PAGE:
Terry Pratchett
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Buy *Hogfather* online Hogfather
Terry Pratchett
384 pages
October 2007
rated 3 of 5 possible stars

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As usually happens, I started out the holiday season with overflowing Christmas spirit. I hummed carols while I decorated the tree; I baked cookies and wrapped presents; I tied on an apron and ladled soup for smelly homeless people at the local mission (okay, that last part is a lie). But with each passing day, each traffic jam and long checkout line, my enthusiasm has waned a bit more. Now, with less than ten days to go before Christmas, my face has settled into a permanent scowl which hardens into a snarl when I hear children laughing or the jingling bell of the Salvation Army guy. In short, it’s a perfect time of year for a story where Santa Claus has been cancelled due to lack of interest.

In the Discworld (a fantasy universe that bears more than a passing resemblance to our own), the winter holidays are overseen by the Hogfather, a jolly fat man in a red suit who comes down the chimney to leave presents for good little girls and boys. Of course, he’s not exactly like St. Nick – the Hogfather’s sleigh is driven by a team of boars, and children are encouraged to leave out sherry and turnips instead of cookies and milk – but the idea is the same. Who wouldn’t love the Hogfather?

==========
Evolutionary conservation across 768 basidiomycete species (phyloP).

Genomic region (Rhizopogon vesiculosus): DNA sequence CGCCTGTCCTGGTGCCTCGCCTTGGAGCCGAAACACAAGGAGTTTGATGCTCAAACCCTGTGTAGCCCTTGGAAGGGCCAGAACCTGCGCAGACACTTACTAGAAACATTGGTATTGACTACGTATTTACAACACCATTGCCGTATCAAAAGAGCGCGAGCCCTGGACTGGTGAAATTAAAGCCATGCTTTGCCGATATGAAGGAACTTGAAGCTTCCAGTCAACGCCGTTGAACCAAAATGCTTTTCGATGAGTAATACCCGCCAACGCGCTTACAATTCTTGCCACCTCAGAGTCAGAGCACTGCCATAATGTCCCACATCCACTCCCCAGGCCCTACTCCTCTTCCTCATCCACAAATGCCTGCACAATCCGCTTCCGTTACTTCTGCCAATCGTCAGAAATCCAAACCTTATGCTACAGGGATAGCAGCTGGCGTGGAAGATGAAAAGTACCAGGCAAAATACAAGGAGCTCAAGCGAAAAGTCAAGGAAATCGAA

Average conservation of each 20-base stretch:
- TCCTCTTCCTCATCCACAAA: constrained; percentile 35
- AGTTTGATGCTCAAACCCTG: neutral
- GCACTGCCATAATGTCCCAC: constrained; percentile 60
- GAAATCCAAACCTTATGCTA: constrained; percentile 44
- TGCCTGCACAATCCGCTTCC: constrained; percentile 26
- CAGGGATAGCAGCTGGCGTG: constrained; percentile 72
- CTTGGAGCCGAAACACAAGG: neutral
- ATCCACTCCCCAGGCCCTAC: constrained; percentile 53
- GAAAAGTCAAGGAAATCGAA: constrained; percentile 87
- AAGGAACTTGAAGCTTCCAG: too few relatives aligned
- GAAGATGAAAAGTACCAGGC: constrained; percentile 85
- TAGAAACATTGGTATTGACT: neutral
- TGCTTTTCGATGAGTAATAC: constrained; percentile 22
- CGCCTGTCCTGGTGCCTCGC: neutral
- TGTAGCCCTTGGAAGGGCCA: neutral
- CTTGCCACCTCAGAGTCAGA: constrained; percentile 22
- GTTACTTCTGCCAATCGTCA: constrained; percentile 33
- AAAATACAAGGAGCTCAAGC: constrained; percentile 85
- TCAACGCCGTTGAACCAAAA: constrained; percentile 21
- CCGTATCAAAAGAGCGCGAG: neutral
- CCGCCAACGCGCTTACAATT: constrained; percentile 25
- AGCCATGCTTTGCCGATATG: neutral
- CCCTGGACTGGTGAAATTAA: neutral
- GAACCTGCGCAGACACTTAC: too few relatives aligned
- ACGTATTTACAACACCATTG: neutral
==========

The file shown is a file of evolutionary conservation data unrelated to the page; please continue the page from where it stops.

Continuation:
Well, someone doesn’t. A mysterious group of beings hires the Assassins’ Guild to have the Hogfather whacked, and one of the assassins is actually crazy enough to try. Suddenly, the children stop believing, and the jolly old man simply vanishes. Worse, all the mythological energy released by his absence is causing some very strange new beings to appear, like the Hair Loss Fairy. The only way to set the Discworld back in balance is for a surrogate Hogfather to step in and take care of business, but who’s up to the task? How about Death, who’s ready for a cheerier gig where people actually want to see him coming. With a fake beard and an exceedingly ill-fitting red suit, Death is off to fill some very merry shoes. Will it be enough to restore the cosmic balance of myth and belief? And, more importantly, do you really want the kinds of presents that the Grim Reaper is likely to fill your stocking with?

An installment in the ever-lengthening Discworld series, Hogfather features many characters Terry Pratchett’s fans will recognize – Death, of course, and his rodent counterpart, the Death of Rats, as well as his granddaughter Susan Sto-Helit, the bumbling wizards of Unseen University, and cameos from various other Discworld luminaries. However, this novel relies heavily upon characters established and developed in previous books, and presumes reader familiarity with this background; those who are new to the series will miss much of the humor, and may find the story frustratingly unclear. The plot is also a bit confusing, and some post-reading analysis may be necessary to figure out its twists and turns in hindsight (it was for this reader, anyway).

Not a good place to start for readers who are new to the Discworld, Hogfather is nevertheless a fairly enjoyable, though rarely laugh-out-loud funny, satire on the selfishness, greed, and hypocrisy that too often get equated with “Christmas spirit.” It might just be the perfect stocking stuffer for the Scrooge on your list.

Originally published on Curled Up With a Good Book © Stephanie Perry, 2003

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